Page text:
FESBC Press Release: Creating Spaces for Wildlife in Haida GwaiiOctober 18, 2021
Over the last two years, Taan Forest Limited Partnership (Taan Forest) has utilized over $1.6 million in funding from the Forest Enhancement Society of BC (FESBC) to support two projects focused on ecological restoration of close to 300 hectares of riparian and habitat area in Xaayda Gwaay.yaay Haida Gwaii.
The first project focused on restoring close to 185 hectares of riparian area along the Yaaguun Gandlee Yakoun River, which is close to 60 km long and the largest river on Haida Gwaii.
Planting Western red cedar along Yakoun River where heavy equipment and past logging practices scoured the bank so bad only alder came back as a pioneer species.
These riparian areas along the river, also referred to as benches, are identified as red and blue-listed ecosystems under the Haida Gwaii Land Use Objectives Order (HGLUOO) and contain protected areas for fish habitat and a 100-year flood plain. Activity included spacing trees farther apart, the creation of snags (standing dead trees), and the initial introduction of coarse woody debris (large pieces of wood) to begin mimicking the natural processes of riparian areas.
“That river system was historically logged right up to the water and used to transport logs,” said Jeff Mosher, RPF, Chief Forester, Taan Forest. “These big rivers need biomass input to create small log jams to keep the pools stable in the river ecosystem and along the banks. Right now, the river is missing these big trees that support the bank, wildlife, and trees that would eventually fall into the river and provide structure and create habitat in the river.”
The goal is to manage second-growth kayd spruce and ts’uu cedar trees to create large root and branching structures using these long-lived tree species. This management helps trees grow larger faster than they would naturally, strengthening the stream bank and providing large organic debris input to the edges of the river.
"FESBC has a deep respect for the Haida people, the connection they have with the land and waters, and their strong desire to improve wildlife habitat. FESBC is delighted to assist the Haida’s company Taan Forest in completing these important habitat restoration projects and to learn more about how important these Taan Forest projects are to the Haida people in achieving their goals.”
- Dave Conly, RFP, Operations Manager, FESBC
An small dismeter over dense conifer stand post treatment.
These over-dense conifer stands are less diverse than old growth stands. Opening the stand, creating snags, and stressing trees are some of the tools used to mimic an old growth stand in a shorter time frame. Snags created in riparian areas attract wood-boring insects which attract birds, and stressed trees produce seeds which attracts birds and DaasGa squirrels. These prey species then draw predators like the Stads K’un Haida Gwaii goshawk, the National Bird of Xaayda Gwaay.yaay Haida Gwaii and a sub-species in danger of extinction.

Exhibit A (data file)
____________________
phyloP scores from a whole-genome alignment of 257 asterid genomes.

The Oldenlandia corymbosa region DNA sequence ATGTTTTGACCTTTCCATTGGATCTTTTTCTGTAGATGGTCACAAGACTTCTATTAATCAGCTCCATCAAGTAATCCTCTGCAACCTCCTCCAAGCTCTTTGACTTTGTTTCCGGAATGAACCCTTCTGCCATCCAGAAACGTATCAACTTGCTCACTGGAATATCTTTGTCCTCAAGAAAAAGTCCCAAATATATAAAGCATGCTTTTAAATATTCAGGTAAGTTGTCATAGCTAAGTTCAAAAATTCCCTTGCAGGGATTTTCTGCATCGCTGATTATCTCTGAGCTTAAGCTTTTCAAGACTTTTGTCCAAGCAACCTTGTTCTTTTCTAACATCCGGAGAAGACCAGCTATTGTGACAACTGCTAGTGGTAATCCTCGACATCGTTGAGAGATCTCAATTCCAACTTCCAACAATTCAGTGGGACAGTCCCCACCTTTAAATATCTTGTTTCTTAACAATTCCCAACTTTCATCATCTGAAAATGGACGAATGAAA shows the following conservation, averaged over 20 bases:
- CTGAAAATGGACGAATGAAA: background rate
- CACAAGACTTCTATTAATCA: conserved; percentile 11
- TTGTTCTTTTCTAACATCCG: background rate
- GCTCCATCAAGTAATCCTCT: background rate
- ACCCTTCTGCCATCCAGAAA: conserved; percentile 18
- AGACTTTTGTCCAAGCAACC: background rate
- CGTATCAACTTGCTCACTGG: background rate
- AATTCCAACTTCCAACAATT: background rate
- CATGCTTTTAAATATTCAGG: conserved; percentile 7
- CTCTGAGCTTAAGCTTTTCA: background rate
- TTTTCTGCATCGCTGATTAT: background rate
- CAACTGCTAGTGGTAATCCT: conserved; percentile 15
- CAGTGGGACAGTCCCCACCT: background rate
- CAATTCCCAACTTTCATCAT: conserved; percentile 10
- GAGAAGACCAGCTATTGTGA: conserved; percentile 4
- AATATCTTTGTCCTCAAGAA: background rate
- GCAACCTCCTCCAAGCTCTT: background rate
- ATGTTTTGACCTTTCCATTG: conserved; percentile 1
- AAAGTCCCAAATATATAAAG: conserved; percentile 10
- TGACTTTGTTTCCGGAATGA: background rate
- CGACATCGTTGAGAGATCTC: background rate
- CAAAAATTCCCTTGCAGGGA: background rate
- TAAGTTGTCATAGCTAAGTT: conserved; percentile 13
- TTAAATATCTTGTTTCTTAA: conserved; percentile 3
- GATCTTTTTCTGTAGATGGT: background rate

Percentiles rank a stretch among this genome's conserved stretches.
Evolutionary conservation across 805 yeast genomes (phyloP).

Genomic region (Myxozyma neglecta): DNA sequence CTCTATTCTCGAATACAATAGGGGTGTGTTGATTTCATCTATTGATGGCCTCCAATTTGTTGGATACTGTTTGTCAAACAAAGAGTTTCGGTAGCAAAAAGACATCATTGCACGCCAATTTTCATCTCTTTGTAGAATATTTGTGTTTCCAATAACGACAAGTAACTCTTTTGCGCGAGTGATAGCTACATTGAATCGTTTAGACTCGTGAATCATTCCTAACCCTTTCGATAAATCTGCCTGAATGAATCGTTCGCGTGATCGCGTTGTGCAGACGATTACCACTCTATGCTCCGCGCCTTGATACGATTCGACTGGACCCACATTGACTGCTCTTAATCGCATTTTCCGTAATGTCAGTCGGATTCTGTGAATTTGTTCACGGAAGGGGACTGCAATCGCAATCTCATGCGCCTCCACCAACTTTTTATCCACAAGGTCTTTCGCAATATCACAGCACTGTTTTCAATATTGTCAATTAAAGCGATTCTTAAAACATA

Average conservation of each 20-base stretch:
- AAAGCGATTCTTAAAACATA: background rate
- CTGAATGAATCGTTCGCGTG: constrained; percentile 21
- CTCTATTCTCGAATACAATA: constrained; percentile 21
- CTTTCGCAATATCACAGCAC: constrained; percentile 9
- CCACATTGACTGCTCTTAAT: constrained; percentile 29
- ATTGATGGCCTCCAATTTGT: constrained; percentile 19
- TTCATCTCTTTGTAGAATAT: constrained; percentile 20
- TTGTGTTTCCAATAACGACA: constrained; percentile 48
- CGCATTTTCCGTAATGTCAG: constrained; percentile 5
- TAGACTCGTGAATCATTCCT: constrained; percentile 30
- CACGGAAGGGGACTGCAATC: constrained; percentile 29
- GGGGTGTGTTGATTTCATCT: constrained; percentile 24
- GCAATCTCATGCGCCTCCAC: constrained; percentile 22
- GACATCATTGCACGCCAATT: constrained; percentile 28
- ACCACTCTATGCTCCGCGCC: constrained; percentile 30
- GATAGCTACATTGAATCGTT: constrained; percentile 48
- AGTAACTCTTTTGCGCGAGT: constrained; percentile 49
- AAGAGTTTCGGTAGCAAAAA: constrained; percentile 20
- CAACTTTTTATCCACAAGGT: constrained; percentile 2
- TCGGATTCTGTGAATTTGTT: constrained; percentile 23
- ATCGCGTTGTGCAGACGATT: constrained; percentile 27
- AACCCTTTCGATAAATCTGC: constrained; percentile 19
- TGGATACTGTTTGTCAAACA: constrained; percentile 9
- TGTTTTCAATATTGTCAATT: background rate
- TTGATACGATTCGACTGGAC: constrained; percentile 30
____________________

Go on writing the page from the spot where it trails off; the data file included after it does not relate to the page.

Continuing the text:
This project created about six months of full-time employment including employment of a crew of 10 Gaw Tlagée Old Massett people hired by Old Massett Village Council who completed the riparian work—supervised by riparian specialists.
Taan Forest Crew (LtoR): Clarence Thompson, Ed Davis, Sophie Simons (Rip. Spec.) Charlie Thompson, Dustin Edgars, Vernon White, Todd Russ, Eri Foster (Rip Spec) Ron Hamilton. Taan Forest would like to acknowledge the passing of crew member Charlie Thompson and express our heartfelt sympathy to his family and friends.
“The crew from Old Massett did fantastic work and Taan Forest aims to continue to build restoration opportunities for Old Massett and other Haida Gwaii communities to replace jobs lost from a reduced logging industry on Haida Gwaii,” said Mosher.
The second FESBC-funded project focused on spacing trees and pruning the lower branches in overly dense conifer stands to create and enhance the northern goshawk forage habitat.
“The northern goshawk has a forage [feeding] range with a 5.2 km radius so we’re targeting the spacing in those areas to allows the trees to grow faster,” said Mosher.
Reducing the number of trees creates open flight paths between trees for Stads K’un goshawk, bats, migratory and resident Xidid birds, and allows sunlight to reach the plants on the ground which increases brush and berry development. This results in increased food for the small animals which the Stads K’un depends on as a food source.
Spacing and pruning was completed by additional crews from local communities on Haida Gwaii including Gaw Tlagée Old Massett and HlGaagilda Skidegate.
The overall goal of both projects is to create structure for key species of wildlife on Xaayda Gwaay.yaay Haida Gwaii.
“The hope is this will create more forage and canopy structure for goshawk and snags for saw-whet owls while also benefiting many other wildlife species,” said Mosher. “Without the FESBC funding we wouldn’t have been able to do the work we’ve done so far and start an initiative for more restoration work. It’s significant towards reconciliation with the Nation and to restoring areas impacted by war-effort and pre-Forest Practices code logging.”
About FESBC: the purposes of FESBC are to advance environmental and resource stewardship of B.C.'s forests by: preventing and mitigating the impact of wildfires; improving damaged or low value forests; improving habitat for wildlife; supporting the use of fibre from damaged and low value forests; and treating forests to improve the management of greenhouse gases. As of March 2021, FESBC has supported 269 projects valued at $238 million, in partnership with governments of B.C. and Canada.